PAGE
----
An Introduction to the Sdr Parameter and its Applications in Characterizing the Functionality of Surface Data

Are you familiar with the Sdr parameter? It is possible it could be the perfect indicator for distinguishing the functionality of your surface data.

In this article, a number of Mountains® users discuss the advantages of examining the correlation between the developed surface area and surface functionalities, including wettability, adhesion and conductivity.

Initially, a definition of Sdr must be provided. The Sdr parameter can be thought of as the ratio between the area of the “real” developed surface and the area of the “projected” surface. This ratio is, at times, described as the surface’s “complexity.”

The ISO 25178 standard defines Sdr through the formula:

Case Study 1: Adhesion & Conductivity in the Electronics Industry

Within the production of electronics, the Sdr parameter plays a vital part in managing surface properties of materials.

An application specialist at Carl Zeiss (Shanghai), Roy Li, stated, “Customers in the printed circuit board (PCB) industry are using the developed interfacial area ratio as one of the key parameters for measuring the performance of brown oxide treatment.”

“The purpose of brown oxide treatment on PCBs is to create a uniform layer of organic metal complex on copper surfaces to increase roughness and adhesion.”

Sdr calculated on a surface treated with brown oxide

Sdr calculated on a surface treated with brown oxide

A further functionality in the production of electronics which necessitates additional study is high frequency electrical conductivity.

We manufacture electro-deposited copper foil which has a wide range of applications in electronics. At higher frequencies electrical signals are only conductive at the surface and no longer inside the copper tracks. For such applications, our customers often need to obtain lower surface roughness. However they also have to maintain high adhesion between the copper and the substrate materials (e.g. low-loss resins) in order to minimize the so-called conductor loss. The Sdr parameter, in combination with Sa and Sq, is especially useful for describing the surface in this case.

Bodo Gemsleben, Circuit Foil Luxembourg

Case Study 2: Industrial Coatings

Coating adhesion on mechanical workpieces can be studied using the Sdr parameter.

Coating adhesion on mechanical workpieces can be studied using the Sdr parameter.

The tool manufacturing industry offers further illustration of the functionality of the Sdr parameter.

One of our specialties is oil-free compressors, the rotors and casing of which must be coated. To ensure coating adhesion, the surface must be made rougher (this is done with sand-blasting). The forms of our workpieces are quite complex and the dimensions are rather big. We decided to use the Sdr parameter after performing optical measurement of these, as it is the areal variant of the Plo parameter (developed length).

Daan Boden, PhD student in Industrial Engineering Working, Atlas Copco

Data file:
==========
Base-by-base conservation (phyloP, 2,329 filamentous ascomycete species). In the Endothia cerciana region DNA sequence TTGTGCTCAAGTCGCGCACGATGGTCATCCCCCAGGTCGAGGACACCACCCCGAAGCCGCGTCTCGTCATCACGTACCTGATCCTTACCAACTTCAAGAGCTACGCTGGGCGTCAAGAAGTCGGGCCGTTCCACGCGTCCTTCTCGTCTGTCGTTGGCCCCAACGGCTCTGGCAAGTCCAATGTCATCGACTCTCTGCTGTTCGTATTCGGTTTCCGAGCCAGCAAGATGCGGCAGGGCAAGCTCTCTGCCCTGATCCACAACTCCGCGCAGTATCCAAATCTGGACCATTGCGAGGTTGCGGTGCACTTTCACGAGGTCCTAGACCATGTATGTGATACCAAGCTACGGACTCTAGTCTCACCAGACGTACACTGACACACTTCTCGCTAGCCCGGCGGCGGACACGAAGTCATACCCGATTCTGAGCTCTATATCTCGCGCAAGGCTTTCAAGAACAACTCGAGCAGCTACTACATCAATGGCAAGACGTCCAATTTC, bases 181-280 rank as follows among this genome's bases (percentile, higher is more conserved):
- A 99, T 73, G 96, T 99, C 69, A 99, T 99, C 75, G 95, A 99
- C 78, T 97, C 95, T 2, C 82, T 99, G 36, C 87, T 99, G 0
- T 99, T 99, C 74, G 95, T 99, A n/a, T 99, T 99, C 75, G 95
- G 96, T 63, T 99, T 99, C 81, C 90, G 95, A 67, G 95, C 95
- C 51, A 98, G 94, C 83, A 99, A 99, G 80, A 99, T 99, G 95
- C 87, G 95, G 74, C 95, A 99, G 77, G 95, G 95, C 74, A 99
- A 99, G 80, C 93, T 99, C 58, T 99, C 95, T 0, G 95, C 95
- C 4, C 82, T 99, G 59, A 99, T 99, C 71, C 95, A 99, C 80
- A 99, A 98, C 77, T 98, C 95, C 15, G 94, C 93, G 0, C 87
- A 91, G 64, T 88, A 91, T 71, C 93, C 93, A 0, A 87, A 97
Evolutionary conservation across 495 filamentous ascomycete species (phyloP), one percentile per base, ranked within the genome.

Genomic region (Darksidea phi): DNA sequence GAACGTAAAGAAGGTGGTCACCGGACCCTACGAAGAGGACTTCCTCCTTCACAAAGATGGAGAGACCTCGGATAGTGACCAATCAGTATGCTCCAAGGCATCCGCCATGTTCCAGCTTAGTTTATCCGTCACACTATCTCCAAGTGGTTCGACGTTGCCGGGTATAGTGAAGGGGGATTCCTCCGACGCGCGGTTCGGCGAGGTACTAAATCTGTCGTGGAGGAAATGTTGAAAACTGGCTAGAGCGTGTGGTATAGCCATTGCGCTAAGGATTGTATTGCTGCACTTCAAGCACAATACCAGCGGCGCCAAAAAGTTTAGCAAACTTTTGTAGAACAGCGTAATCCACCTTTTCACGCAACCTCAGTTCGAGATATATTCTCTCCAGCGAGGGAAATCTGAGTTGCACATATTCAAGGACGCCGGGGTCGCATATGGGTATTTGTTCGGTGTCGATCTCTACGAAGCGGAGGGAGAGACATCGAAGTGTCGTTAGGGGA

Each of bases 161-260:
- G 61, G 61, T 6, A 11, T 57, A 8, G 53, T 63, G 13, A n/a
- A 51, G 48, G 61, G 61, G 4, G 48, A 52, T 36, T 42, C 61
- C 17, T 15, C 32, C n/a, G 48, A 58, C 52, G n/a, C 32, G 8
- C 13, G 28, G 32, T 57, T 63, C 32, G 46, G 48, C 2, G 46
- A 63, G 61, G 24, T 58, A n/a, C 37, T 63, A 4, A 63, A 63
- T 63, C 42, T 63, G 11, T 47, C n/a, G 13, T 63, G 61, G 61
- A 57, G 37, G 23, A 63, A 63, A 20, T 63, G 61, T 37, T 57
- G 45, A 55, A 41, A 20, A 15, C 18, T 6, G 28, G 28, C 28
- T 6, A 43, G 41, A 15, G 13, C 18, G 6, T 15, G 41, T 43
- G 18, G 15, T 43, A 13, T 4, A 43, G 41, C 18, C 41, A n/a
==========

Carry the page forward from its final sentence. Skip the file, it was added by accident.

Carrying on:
Atlas Copco is an air compressor manufacturing company.

Case Study 3: Biofilm Wettability

Top: rose petal. Bottom: hydrophobic biofilm. The Sdr values of the two surfaces are very close.

Top: rose petal. Bottom: hydrophobic biofilm. The Sdr values of the two surfaces are very close.

In order to examine the surface properties of biofilms, Carolina Falcón García, Professor in Biomechanics at the Technical University of Munich (Institute of Medical Engineering), is using µsoft software from Nanofocus, based on Mountains® technology.

The colonization of surfaces by bacterial biofilms constitutes a huge problem in healthcare and industry. When attempting biofilm inactivation or removal, it is crucial to sufficiently wet the biofilm surface with antibacterial agents. However, certain biofilms efficiently resist wetting and the origin of this behavior remains to date unclear. We discovered that the Sq value, which is generally accepted as a measure of the roughness of a surface, was not sufficient in describing the complexity of these biosurfaces. We found that Sdr was the actually the most accurate parameter for doing this. Using Sdr in combination with contact angle measurements, we were able to easily distinguish between a hydrophilic surface and two types of hydrophobic biofilm surfaces. In a recent study, we found that the Sdr values we obtained for the peripheral region of one biofilm were very close to the values we obtain for rose petals. This further underscored the analogy drawn between the wetting resistance of rose petals and that of one of the hydrophobic biofilms.

Carolina Falcón García, Professor in Biomechanics, Institute of Medical Engineering, Technical University of Munich

How to Get the Most Out of the Sdr Parameter

The characterization of the Sdr value in the ISO 25178 standard dictates that it should be determined on the scale-limited surface, i.e. the S-F or S-L surface. This would indicate that both the nominal form and the microroughness should be eliminated.

The spatial resolution of the instrument, which is dependent on the x,y spacing between measured points and on the variety and metrological features of the sensor (including numerical aperture and tip radius), has a strong influence on the Sdr parameter.

MountainsMap® Premium software features the Sdr parameter, including the value of the developed and projected areas. It can also be found in the 3D Advanced Surface Texture and the new Scale-sensitive analysis modules.

This information has been sourced, reviewed and adapted from materials provided by Digital Surf.

For more information on this source, please visit Digital Surf.

Ask A Question

Do you have a question you'd like to ask regarding this article?

Leave your feedback